01 December 2005

The French Riots: The Fruits of Nihlism and the Welfare State

Critics of the French Riots and the government response have sought explanations for the events by assuming that there is necessarily a specific motivation for the violence. Some postulated that it was because of the initial deaths by accidental electrocution, others believed it was simply a result of long-brewing discontent with the segregation and lack of economic opportunities.

While these factors may have played some minor role, I believe the fundamental cause is much deeper and pervasive. The primary cause is the amorality of permissive pragmatism which has for generations increasingly permeated our society. This is not to say that the problem lies in a decline in religion, but rather a decline in principles more generally.

Up until the late 19th century, there were generally held beliefs in most western countries that man has certain natural rights, including his right to life, liberty and property. These rights were not rights to the production of others, but rather to retain one's own freedom of action and the right to keep one's own production. People were believed to ultimately be responsible for themselves, and the role of the state was largely to defend those natural rights. While it is true that not all western countries followed this principle equally consistently, each country generally thrived to the degree to which it adhered to this simple principle.

People understood that by working and trading together, everybody's life improved. To abuse a shopkeeper or be generally disrespectful was a recipe to not only social issolation, but self-induced economic autarky from the benefits of exchange. In short, disrespect of others led to misery by the refusal of others to trade un such terms.

As the role of the state grew to include provisions for the material well-being of its people and to arbitrarily legislate arbitrary morality, the concepts of individual responsibility and respect began to fade. The state increasingly started taking wealth from those who had earned it and gave it to those who hadn't. Increasingly arbitrary laws were passed, like rules requiring mandatory schooling, minimum working ages, minimum wages, political correctness, affirmative action and conscription. Social programs like unemployment insurance, the dole and pensions further deteriorated the general principle of self-reliance.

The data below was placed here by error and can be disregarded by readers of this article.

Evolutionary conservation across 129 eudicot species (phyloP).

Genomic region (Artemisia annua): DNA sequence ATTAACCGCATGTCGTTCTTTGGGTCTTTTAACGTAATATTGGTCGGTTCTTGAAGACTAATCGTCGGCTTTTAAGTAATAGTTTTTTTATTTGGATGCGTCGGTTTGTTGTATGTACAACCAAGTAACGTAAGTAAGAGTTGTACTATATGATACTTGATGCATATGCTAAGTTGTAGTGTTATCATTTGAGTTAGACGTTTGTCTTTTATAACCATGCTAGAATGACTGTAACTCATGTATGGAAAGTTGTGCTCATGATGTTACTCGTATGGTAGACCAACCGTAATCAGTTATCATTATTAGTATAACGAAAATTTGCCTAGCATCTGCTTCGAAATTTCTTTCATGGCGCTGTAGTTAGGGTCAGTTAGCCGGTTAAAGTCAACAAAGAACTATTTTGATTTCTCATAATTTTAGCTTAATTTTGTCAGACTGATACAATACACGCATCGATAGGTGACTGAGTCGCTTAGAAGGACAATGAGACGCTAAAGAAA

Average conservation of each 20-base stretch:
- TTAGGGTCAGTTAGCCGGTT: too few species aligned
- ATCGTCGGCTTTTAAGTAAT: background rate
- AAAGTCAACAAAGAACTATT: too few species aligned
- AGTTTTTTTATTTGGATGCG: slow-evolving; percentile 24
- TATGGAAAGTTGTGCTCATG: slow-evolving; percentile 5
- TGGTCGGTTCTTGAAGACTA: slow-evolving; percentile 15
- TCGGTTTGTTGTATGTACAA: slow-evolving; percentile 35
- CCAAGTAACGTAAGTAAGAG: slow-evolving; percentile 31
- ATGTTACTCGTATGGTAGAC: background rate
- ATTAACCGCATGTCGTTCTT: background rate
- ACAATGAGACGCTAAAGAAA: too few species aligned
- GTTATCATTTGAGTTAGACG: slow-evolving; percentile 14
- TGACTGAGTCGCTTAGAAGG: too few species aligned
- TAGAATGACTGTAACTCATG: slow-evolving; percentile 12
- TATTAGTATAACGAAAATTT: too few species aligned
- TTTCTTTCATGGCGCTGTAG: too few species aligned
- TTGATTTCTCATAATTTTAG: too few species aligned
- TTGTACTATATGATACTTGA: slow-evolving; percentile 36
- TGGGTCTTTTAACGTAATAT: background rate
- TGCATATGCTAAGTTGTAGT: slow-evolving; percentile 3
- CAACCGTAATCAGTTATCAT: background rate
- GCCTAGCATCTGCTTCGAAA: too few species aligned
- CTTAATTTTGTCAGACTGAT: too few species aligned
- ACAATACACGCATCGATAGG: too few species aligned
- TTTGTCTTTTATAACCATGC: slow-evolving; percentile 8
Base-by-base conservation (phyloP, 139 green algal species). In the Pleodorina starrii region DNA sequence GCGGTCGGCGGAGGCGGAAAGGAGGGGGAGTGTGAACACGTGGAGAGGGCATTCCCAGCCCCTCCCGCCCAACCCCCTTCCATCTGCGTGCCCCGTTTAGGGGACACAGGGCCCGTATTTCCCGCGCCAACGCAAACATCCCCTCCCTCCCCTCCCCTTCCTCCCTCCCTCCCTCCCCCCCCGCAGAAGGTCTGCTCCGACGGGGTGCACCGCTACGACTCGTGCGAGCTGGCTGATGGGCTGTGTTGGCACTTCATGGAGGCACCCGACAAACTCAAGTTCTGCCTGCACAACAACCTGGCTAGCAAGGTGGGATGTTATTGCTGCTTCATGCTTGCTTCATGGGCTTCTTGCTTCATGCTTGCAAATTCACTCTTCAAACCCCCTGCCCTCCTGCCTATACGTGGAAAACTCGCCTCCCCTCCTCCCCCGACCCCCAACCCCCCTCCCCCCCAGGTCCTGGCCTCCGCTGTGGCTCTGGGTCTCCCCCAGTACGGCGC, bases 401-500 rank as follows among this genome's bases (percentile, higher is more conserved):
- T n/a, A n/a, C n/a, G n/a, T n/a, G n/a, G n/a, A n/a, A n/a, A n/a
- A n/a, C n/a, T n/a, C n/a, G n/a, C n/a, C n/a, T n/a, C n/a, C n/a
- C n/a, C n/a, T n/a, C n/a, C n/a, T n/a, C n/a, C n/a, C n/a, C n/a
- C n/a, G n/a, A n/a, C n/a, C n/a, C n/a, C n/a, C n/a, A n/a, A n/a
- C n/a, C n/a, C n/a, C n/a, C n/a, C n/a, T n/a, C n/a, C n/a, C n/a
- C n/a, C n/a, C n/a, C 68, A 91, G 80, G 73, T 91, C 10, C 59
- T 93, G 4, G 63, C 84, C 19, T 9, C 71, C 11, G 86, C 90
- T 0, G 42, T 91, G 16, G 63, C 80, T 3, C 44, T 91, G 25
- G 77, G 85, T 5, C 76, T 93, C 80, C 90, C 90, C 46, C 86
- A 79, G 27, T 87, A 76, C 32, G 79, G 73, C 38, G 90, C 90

Whereas in earlier times, people learned responsability and respect for others and property by virtue of having to provide for themselves, we now have created a "give me!" culture where people consider the fulfillment of all of their basic needs to be a right.

It should not surprise us when such wards of the welfare state shoot at rescue helicopters during natural disasters like Hurricane Katrina or indescriminately burn vehicles and properites in riots in France. It is not because such people have valid values or even particular grievences and are simply protesting injustice. It is because they have been raised with no concept of values to the point where they are biting, burning and shooting the hand of the state that feeds them. Curiously, the response of the state is not to give such ingrates a chance to achieve a sense of self-worth by withdrawing all social programs, but rather to further accentuate the entitlements and resulting decline into amorality.

The solution to modern amorality is simple. Dismantle every aspect of the welfare state and return our government to its limited role of protecting rather than abusing the life, liberty and property of its citizens.